When I was a little girl growing up in the 1960s, society was much more formal, even in rural Indiana. This was particularly apparent at Easter when each year, the little girls each got a new Easter dress and bonnet. White patent-leather shoes were also purchased, and we pulled out the white gloves and knee-high white socks.
Easter dresses were always pastel, and when you were preschool-age, there was a lot of smocking. I remember the layers of flounce and frothy fabrics in hues of lavender, pink and yellow. One year, when I had a particularly pretty dress, I begged Mom to let me debut mine on Palm Sunday, a week early. I don’t think she let me.
But that’s OK because the dresses would be worn again and again, Sunday after Sunday, special event after event, until they were outgrown and replaced by the following Easter’s "good dress."
I felt pretty, but not particularly comfortable, in Easter clothes. One dress in particular had scratchy under-layers but worse were those bonnets with the elastic chin straps. Those cut into our necks but I don't think the straps survived long from all the pulling we did at them.
I'm not sure how many times this happened, but at some point a pastor pointed out that it wasn't our pretty new dresses and Easter duds that Jesus cared about. So I felt a little guilty about the satin and tulle after that, and I suppose due in part to his comment, it has never been a stretch for me to believe it doesn't much matter what you wear to worship.
Do you remember the hand-held paper fans? Seems they were compliments of a funeral home and the photo on them was of a sweet little girl dressed for Easter.
The first time I ever wore pantyhose was on Easter. I could not wait for the morning to arrive so I could get them out of the package and wear them with my yellow-checked mini-skirt-length dress. This was fifth grade.
I suspect that women always wore hats as typically as they would have hose -- until the late 1960s -- and we're not likely to wear them as a matter of custom ever again. When I worked at a department store my senior year of high school, there was still a hat department but I don’t recall ever seeing a woman in there trying on anything. I suppose it was a nod to the older-lady crowd that still believed hats made the outfit.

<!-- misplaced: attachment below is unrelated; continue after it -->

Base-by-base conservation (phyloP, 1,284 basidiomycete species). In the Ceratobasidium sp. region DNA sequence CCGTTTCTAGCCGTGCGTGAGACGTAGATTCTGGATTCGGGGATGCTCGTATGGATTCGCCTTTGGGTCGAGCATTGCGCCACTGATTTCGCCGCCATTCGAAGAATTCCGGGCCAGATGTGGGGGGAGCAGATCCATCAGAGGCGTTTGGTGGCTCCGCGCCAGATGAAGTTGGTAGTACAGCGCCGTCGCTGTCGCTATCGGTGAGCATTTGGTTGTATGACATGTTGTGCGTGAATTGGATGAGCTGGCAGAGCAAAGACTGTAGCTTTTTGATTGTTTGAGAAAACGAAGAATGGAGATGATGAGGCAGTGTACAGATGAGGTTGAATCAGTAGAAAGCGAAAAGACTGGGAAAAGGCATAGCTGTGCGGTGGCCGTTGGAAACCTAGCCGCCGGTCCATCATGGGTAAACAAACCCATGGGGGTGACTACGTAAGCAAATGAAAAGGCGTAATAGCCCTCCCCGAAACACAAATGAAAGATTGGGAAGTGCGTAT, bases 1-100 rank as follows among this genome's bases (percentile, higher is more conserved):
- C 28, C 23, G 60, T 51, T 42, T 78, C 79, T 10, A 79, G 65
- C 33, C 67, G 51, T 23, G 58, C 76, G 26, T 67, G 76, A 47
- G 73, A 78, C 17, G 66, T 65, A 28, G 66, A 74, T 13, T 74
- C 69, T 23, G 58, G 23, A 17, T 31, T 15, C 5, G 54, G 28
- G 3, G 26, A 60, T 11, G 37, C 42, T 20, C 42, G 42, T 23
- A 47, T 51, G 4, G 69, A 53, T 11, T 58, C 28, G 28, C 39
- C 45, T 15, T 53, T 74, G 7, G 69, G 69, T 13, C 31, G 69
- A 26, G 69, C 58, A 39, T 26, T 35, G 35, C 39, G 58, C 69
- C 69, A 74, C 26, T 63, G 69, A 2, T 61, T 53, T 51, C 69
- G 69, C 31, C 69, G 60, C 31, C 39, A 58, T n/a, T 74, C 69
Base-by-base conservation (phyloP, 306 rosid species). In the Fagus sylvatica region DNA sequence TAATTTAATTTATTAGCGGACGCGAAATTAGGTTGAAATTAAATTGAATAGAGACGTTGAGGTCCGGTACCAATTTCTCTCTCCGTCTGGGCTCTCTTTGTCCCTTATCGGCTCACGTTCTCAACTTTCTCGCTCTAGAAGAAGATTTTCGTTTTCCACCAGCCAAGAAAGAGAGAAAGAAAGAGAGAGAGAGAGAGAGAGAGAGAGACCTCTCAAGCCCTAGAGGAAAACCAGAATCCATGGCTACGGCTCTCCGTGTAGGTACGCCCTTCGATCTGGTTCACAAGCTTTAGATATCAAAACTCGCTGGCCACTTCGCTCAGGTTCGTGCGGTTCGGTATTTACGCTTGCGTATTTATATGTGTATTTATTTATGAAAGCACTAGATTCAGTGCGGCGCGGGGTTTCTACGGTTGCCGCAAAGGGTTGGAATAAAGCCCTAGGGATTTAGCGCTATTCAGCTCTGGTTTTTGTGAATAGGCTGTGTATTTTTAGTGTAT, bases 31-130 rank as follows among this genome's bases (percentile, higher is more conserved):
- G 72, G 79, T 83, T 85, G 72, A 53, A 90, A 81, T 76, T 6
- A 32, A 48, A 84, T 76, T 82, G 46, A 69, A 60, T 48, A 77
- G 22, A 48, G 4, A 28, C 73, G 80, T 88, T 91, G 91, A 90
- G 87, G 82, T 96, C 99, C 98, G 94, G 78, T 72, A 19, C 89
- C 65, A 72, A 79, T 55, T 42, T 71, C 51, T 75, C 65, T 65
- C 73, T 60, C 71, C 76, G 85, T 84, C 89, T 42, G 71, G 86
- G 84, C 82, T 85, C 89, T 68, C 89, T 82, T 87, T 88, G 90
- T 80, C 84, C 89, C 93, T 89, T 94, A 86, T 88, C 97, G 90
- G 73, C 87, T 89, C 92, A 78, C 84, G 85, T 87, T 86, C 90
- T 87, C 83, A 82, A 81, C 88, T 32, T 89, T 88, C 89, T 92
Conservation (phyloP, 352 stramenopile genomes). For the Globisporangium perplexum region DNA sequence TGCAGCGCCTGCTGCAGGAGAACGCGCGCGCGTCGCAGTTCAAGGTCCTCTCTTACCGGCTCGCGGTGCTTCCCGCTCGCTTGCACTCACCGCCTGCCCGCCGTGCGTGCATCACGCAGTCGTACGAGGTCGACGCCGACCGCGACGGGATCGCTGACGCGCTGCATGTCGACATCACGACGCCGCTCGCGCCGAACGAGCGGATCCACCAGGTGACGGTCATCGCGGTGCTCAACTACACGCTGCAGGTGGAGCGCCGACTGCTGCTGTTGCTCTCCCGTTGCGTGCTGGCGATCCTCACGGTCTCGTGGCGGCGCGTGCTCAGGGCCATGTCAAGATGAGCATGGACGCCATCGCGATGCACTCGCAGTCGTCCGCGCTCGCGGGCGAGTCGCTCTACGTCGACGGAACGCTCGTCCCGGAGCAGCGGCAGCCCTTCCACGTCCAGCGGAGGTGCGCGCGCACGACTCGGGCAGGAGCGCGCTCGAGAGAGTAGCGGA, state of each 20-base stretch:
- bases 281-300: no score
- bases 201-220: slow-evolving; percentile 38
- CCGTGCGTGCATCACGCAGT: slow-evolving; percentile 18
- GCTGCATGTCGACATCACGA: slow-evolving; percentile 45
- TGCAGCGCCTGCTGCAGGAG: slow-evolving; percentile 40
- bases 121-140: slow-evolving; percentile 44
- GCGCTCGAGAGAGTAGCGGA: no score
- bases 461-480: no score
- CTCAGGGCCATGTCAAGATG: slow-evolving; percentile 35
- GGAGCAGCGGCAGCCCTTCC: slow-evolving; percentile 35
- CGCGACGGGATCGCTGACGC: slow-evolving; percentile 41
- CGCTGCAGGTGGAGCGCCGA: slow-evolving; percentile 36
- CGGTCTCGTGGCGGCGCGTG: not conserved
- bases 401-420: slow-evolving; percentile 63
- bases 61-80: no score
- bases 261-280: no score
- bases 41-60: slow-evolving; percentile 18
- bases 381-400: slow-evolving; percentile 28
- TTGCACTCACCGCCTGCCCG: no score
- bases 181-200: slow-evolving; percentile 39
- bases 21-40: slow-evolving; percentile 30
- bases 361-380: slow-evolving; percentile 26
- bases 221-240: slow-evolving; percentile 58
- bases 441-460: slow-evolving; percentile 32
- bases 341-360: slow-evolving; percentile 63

Remember the “I Love Lucy” shows? Lucy loved hats and I remember one episode where she discussed with Ricky her love of a beautiful hat she had purchased. And who could forget Jackie Kennedy’s pillbox toppers?
We’re always hearing that hats are making a comeback, and while I see a few fashion-forward younger women rocking them beautifully, for most of us, they just don’t look right. There’s a Knightstown attorney-author I know, Patricia Goodspeed, whose signature look includes a hat. And she has some beautiful ones, as well as she looks great in them. But honestly, most of us don't have what it takes to pull them off. And frankly, I'm not quite sure what it does take but it's something I don't have.
I enjoy accessories as much as the next woman but, I’m grateful that fashion doesn’t dictate that I add hats to my wardrobe.
I’d rather have another purse. Or some patent-leather shoes. And I wouldn't mind a corsage. For old times' sake.